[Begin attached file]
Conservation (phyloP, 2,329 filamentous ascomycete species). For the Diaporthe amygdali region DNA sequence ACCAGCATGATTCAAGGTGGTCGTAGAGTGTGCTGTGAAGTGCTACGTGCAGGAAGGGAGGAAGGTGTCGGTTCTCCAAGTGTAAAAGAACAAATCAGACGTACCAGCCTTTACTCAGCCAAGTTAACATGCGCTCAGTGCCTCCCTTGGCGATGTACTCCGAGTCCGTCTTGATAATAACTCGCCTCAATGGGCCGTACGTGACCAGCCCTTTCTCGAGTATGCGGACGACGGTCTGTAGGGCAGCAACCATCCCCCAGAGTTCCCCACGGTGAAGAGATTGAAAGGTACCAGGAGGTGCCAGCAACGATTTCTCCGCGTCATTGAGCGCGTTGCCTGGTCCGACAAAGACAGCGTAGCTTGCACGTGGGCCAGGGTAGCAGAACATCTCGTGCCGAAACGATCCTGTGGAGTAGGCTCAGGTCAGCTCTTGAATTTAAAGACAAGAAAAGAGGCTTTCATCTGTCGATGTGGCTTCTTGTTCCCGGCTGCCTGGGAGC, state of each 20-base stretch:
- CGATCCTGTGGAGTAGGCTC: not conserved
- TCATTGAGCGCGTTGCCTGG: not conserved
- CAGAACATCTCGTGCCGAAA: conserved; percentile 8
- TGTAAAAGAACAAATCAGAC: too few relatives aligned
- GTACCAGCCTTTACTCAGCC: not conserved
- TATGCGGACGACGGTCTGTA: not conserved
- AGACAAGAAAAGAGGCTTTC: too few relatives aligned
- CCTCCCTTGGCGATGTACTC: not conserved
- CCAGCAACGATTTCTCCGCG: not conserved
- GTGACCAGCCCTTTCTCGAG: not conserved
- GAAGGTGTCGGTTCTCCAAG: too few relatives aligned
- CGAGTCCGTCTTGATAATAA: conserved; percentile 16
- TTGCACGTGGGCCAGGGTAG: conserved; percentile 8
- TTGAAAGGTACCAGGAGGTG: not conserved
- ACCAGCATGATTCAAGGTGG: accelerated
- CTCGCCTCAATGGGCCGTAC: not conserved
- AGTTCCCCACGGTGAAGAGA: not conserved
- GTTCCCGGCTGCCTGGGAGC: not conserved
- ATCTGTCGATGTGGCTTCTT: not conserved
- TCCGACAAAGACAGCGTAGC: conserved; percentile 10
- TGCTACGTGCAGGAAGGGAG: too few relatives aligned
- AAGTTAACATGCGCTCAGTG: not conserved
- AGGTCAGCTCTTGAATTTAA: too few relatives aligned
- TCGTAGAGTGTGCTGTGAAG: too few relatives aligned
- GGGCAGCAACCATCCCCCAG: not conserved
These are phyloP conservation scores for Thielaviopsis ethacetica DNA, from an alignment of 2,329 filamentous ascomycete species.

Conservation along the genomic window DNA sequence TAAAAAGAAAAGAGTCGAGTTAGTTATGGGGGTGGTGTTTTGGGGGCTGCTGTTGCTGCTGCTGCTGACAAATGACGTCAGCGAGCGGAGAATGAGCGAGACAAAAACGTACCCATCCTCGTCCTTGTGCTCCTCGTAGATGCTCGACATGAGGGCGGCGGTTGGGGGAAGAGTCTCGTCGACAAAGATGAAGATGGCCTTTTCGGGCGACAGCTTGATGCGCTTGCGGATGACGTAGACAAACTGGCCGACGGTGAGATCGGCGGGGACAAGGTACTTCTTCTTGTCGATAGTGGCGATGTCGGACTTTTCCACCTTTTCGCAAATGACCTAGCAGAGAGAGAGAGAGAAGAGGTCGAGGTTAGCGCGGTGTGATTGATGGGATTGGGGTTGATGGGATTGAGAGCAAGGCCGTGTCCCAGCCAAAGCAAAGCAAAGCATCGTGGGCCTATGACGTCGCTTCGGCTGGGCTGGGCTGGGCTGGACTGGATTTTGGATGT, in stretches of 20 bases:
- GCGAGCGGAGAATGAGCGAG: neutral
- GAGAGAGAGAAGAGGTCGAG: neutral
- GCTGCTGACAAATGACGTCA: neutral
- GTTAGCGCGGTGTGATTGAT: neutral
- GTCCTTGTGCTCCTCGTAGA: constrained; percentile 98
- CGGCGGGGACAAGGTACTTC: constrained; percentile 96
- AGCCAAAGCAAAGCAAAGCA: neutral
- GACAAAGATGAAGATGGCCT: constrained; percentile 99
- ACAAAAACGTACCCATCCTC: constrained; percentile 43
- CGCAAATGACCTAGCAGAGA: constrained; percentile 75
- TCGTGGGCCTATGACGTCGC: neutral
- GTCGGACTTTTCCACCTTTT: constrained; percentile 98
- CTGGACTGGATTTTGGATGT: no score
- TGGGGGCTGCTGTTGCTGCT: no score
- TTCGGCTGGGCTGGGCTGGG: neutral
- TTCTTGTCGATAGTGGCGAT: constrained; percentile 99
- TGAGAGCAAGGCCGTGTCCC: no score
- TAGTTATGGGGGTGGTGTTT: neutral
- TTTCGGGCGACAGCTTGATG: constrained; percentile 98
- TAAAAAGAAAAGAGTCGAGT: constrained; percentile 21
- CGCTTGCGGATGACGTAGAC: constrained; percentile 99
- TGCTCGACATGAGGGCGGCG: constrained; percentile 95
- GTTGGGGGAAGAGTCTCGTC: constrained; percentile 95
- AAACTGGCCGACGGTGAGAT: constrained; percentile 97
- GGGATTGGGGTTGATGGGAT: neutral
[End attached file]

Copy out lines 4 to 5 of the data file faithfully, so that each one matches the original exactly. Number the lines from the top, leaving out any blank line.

- CAGAACATCTCGTGCCGAAA: conserved; percentile 8
- TGTAAAAGAACAAATCAGAC: too few relatives aligned